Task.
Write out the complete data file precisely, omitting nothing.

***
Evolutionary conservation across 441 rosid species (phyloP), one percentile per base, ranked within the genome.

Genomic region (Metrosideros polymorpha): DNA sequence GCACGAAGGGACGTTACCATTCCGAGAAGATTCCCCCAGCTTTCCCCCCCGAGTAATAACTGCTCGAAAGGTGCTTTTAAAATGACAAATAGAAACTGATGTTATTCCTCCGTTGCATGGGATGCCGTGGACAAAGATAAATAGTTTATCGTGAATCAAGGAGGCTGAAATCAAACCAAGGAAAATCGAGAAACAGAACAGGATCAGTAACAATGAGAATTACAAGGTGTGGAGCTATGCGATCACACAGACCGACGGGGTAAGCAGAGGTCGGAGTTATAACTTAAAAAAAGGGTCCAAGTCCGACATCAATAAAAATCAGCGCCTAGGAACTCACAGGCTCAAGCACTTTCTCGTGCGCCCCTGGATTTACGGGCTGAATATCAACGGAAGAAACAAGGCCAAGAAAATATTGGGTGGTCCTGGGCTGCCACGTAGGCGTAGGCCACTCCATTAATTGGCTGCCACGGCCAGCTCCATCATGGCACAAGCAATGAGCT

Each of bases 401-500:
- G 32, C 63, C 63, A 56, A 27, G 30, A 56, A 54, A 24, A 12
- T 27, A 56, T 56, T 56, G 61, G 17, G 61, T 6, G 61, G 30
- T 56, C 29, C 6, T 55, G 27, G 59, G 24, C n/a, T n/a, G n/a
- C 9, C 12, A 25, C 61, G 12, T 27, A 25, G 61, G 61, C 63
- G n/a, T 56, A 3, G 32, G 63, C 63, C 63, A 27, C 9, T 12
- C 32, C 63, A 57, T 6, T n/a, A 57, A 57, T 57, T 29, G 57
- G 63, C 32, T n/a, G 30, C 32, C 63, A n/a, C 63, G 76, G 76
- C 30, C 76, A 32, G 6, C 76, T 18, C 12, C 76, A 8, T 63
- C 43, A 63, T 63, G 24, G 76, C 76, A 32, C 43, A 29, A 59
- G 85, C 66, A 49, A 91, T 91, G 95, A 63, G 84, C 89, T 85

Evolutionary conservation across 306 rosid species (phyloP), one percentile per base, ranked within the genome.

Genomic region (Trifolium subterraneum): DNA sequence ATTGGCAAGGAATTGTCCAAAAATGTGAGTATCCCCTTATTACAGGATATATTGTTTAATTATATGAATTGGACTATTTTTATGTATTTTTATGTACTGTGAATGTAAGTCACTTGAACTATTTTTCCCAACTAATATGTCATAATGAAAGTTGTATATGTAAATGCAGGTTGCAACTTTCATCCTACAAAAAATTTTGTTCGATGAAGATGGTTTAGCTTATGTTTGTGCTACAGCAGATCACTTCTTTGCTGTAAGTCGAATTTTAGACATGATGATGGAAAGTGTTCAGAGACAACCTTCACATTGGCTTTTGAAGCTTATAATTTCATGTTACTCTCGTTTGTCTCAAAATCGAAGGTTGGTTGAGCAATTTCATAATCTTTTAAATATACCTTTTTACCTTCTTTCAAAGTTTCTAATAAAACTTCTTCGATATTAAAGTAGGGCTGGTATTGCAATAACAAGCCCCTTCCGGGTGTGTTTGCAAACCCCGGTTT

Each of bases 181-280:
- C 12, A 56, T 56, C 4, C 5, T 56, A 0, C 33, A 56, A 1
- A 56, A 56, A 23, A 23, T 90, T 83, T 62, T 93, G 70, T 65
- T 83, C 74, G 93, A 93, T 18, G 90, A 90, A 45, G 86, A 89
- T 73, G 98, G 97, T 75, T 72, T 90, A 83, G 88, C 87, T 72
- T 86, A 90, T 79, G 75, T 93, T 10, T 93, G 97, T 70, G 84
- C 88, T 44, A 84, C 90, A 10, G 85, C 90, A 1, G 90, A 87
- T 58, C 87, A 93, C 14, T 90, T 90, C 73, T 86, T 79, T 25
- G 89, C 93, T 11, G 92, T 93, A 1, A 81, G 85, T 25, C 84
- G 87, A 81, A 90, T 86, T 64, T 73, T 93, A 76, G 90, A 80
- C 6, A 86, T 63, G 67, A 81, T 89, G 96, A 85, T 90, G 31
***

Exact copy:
Evolutionary conservation across 441 rosid species (phyloP), one percentile per base, ranked within the genome.

Genomic region (Metrosideros polymorpha): DNA sequence GCACGAAGGGACGTTACCATTCCGAGAAGATTCCCCCAGCTTTCCCCCCCGAGTAATAACTGCTCGAAAGGTGCTTTTAAAATGACAAATAGAAACTGATGTTATTCCTCCGTTGCATGGGATGCCGTGGACAAAGATAAATAGTTTATCGTGAATCAAGGAGGCTGAAATCAAACCAAGGAAAATCGAGAAACAGAACAGGATCAGTAACAATGAGAATTACAAGGTGTGGAGCTATGCGATCACACAGACCGACGGGGTAAGCAGAGGTCGGAGTTATAACTTAAAAAAAGGGTCCAAGTCCGACATCAATAAAAATCAGCGCCTAGGAACTCACAGGCTCAAGCACTTTCTCGTGCGCCCCTGGATTTACGGGCTGAATATCAACGGAAGAAACAAGGCCAAGAAAATATTGGGTGGTCCTGGGCTGCCACGTAGGCGTAGGCCACTCCATTAATTGGCTGCCACGGCCAGCTCCATCATGGCACAAGCAATGAGCT

Each of bases 401-500:
- G 32, C 63, C 63, A 56, A 27, G 30, A 56, A 54, A 24, A 12
- T 27, A 56, T 56, T 56, G 61, G 17, G 61, T 6, G 61, G 30
- T 56, C 29, C 6, T 55, G 27, G 59, G 24, C n/a, T n/a, G n/a
- C 9, C 12, A 25, C 61, G 12, T 27, A 25, G 61, G 61, C 63
- G n/a, T 56, A 3, G 32, G 63, C 63, C 63, A 27, C 9, T 12
- C 32, C 63, A 57, T 6, T n/a, A 57, A 57, T 57, T 29, G 57
- G 63, C 32, T n/a, G 30, C 32, C 63, A n/a, C 63, G 76, G 76
- C 30, C 76, A 32, G 6, C 76, T 18, C 12, C 76, A 8, T 63
- C 43, A 63, T 63, G 24, G 76, C 76, A 32, C 43, A 29, A 59
- G 85, C 66, A 49, A 91, T 91, G 95, A 63, G 84, C 89, T 85

Evolutionary conservation across 306 rosid species (phyloP), one percentile per base, ranked within the genome.

Genomic region (Trifolium subterraneum): DNA sequence ATTGGCAAGGAATTGTCCAAAAATGTGAGTATCCCCTTATTACAGGATATATTGTTTAATTATATGAATTGGACTATTTTTATGTATTTTTATGTACTGTGAATGTAAGTCACTTGAACTATTTTTCCCAACTAATATGTCATAATGAAAGTTGTATATGTAAATGCAGGTTGCAACTTTCATCCTACAAAAAATTTTGTTCGATGAAGATGGTTTAGCTTATGTTTGTGCTACAGCAGATCACTTCTTTGCTGTAAGTCGAATTTTAGACATGATGATGGAAAGTGTTCAGAGACAACCTTCACATTGGCTTTTGAAGCTTATAATTTCATGTTACTCTCGTTTGTCTCAAAATCGAAGGTTGGTTGAGCAATTTCATAATCTTTTAAATATACCTTTTTACCTTCTTTCAAAGTTTCTAATAAAACTTCTTCGATATTAAAGTAGGGCTGGTATTGCAATAACAAGCCCCTTCCGGGTGTGTTTGCAAACCCCGGTTT

Each of bases 181-280:
- C 12, A 56, T 56, C 4, C 5, T 56, A 0, C 33, A 56, A 1
- A 56, A 56, A 23, A 23, T 90, T 83, T 62, T 93, G 70, T 65
- T 83, C 74, G 93, A 93, T 18, G 90, A 90, A 45, G 86, A 89
- T 73, G 98, G 97, T 75, T 72, T 90, A 83, G 88, C 87, T 72
- T 86, A 90, T 79, G 75, T 93, T 10, T 93, G 97, T 70, G 84
- C 88, T 44, A 84, C 90, A 10, G 85, C 90, A 1, G 90, A 87
- T 58, C 87, A 93, C 14, T 90, T 90, C 73, T 86, T 79, T 25
- G 89, C 93, T 11, G 92, T 93, A 1, A 81, G 85, T 25, C 84
- G 87, A 81, A 90, T 86, T 64, T 73, T 93, A 76, G 90, A 80
- C 6, A 86, T 63, G 67, A 81, T 89, G 96, A 85, T 90, G 31